KUNO NATIONAL PARK, India – Cheetahs once prowled India among lions, tigers and leopards. They appear in ancient Hindu texts and in cave paintings, and are woven into centuries-old tapestries. The Mughal emperor Akbar kept 1,000 cheetahs in his stables.
But for 75 years – the entirety of its existence as an independent nation – India has been bereft of cheetahs, the world’s fastest land animal.
That changed Saturday, when eight cheetahs arrived in India after a flight from Africa, initiating a great untried experiment for the world: whether a top predator population can be brought back to life in a place where it was long ago hunted into extinction.
The big cats boarded a Boeing 747 in Namibia on Friday and arrived in India on Saturday morning. Next, they will be flown by military helicopter to their new home, Kuno National Park, in a lush river valley where yellow butterflies flutter over miles of greenery in the state of Madhya Pradesh.
“It is the only large mammal that India has lost,” said Mr S.P. Yadav, secretary of India’s National Tiger Conservation Authority.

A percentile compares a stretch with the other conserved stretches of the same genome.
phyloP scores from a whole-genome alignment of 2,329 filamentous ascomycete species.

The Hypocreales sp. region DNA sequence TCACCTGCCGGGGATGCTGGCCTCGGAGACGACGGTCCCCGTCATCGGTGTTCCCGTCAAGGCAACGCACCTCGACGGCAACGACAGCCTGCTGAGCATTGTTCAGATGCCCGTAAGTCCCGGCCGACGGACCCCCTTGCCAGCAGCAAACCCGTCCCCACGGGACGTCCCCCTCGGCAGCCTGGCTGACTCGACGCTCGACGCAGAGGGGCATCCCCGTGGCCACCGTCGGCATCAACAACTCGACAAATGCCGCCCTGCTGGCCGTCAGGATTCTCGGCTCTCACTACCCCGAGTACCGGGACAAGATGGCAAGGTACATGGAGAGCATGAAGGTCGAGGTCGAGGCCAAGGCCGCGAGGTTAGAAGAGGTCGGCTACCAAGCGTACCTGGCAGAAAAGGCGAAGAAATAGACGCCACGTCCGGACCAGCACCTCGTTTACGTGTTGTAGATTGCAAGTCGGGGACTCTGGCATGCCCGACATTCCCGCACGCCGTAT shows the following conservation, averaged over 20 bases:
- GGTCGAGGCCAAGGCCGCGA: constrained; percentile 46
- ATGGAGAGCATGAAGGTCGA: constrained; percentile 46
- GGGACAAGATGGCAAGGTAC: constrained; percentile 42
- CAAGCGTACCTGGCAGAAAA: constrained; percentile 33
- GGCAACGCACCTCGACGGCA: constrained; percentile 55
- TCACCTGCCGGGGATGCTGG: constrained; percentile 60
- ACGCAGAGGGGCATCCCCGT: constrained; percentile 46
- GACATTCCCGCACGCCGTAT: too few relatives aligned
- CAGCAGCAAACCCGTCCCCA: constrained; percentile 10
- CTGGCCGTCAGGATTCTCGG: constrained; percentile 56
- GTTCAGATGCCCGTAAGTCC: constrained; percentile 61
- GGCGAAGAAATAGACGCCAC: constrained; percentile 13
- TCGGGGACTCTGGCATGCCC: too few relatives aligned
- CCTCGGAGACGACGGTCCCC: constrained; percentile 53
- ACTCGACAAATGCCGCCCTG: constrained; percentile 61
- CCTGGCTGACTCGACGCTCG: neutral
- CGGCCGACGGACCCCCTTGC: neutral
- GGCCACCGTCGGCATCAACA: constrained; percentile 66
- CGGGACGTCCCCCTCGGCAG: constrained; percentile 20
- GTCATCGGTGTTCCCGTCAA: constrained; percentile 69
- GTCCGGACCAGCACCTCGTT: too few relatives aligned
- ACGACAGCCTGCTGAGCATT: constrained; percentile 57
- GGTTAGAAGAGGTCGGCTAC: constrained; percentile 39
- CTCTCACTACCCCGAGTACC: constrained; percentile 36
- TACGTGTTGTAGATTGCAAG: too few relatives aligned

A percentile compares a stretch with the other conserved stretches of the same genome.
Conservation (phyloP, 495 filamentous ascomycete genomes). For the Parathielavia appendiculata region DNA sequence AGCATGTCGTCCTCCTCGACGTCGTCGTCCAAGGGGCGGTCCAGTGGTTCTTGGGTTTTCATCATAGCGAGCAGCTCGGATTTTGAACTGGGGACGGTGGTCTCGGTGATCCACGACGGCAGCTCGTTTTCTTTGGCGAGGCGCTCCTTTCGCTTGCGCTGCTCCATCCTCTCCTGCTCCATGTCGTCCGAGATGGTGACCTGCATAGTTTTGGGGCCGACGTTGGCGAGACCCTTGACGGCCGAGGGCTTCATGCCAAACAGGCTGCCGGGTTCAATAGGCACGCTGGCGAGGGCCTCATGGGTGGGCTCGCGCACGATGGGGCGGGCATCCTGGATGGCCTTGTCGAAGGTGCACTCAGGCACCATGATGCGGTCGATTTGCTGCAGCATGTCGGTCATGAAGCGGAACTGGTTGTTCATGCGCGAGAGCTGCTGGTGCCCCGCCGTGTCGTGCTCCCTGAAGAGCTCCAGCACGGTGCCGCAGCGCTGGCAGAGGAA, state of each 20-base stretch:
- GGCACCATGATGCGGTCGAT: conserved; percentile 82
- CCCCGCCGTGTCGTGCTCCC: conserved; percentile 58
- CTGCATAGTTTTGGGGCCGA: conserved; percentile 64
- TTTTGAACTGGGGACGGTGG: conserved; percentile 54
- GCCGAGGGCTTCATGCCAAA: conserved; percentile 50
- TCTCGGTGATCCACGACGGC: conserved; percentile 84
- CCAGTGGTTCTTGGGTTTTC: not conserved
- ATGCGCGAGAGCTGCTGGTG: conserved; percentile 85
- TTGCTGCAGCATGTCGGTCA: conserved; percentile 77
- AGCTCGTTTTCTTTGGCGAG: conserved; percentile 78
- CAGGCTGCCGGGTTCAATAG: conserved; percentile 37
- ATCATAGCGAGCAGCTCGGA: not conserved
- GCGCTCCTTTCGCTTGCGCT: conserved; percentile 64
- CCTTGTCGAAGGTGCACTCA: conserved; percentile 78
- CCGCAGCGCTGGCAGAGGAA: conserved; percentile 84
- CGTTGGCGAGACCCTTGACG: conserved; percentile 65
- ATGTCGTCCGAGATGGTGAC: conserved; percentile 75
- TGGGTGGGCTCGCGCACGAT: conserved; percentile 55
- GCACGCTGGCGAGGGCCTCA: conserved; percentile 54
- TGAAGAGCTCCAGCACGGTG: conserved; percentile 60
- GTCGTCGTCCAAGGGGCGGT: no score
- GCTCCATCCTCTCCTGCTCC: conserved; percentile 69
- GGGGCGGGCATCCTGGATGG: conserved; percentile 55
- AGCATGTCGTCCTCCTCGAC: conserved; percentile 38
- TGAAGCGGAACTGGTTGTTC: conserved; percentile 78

“It is our moral and ethical responsibility to bring them back,” he said.
The plan to return cheetahs to India dates almost to the time of their extinction in the country, and it represents a bold and uncertain attempt to ensure the animals’ survival by redistributing them from Africa, where their population is in sharp decline.
The project also reflects the muscular nationalism of Prime Minister Narendra Modi, who is bringing to bear India’s growing wealth and scientific knowledge.
The cats’ entry was timed for Mr Modi’s 72nd birthday, which he planned to celebrate Saturday by witnessing their release into a soft enclosure at Kuno.
A huge convoy of politicians, supporters and Indian Oil representatives – as well as thousands of police officers for the prime minister’s security – filed down the single-lane highway into the remote park for the event.
The cheetah species dates back about 8.5 million years, and the animals were once found in great numbers across Africa, Arabia and Asia. They now live exclusively in Africa, other than a tiny population in Iran.
Their population is estimated to be fewer than 8,000, down by half over the past four decades.
With habitat loss and other dangers leaving cheetahs vulnerable to extinction in Africa, many conservationists argue that it is wise to resettle some of the animals.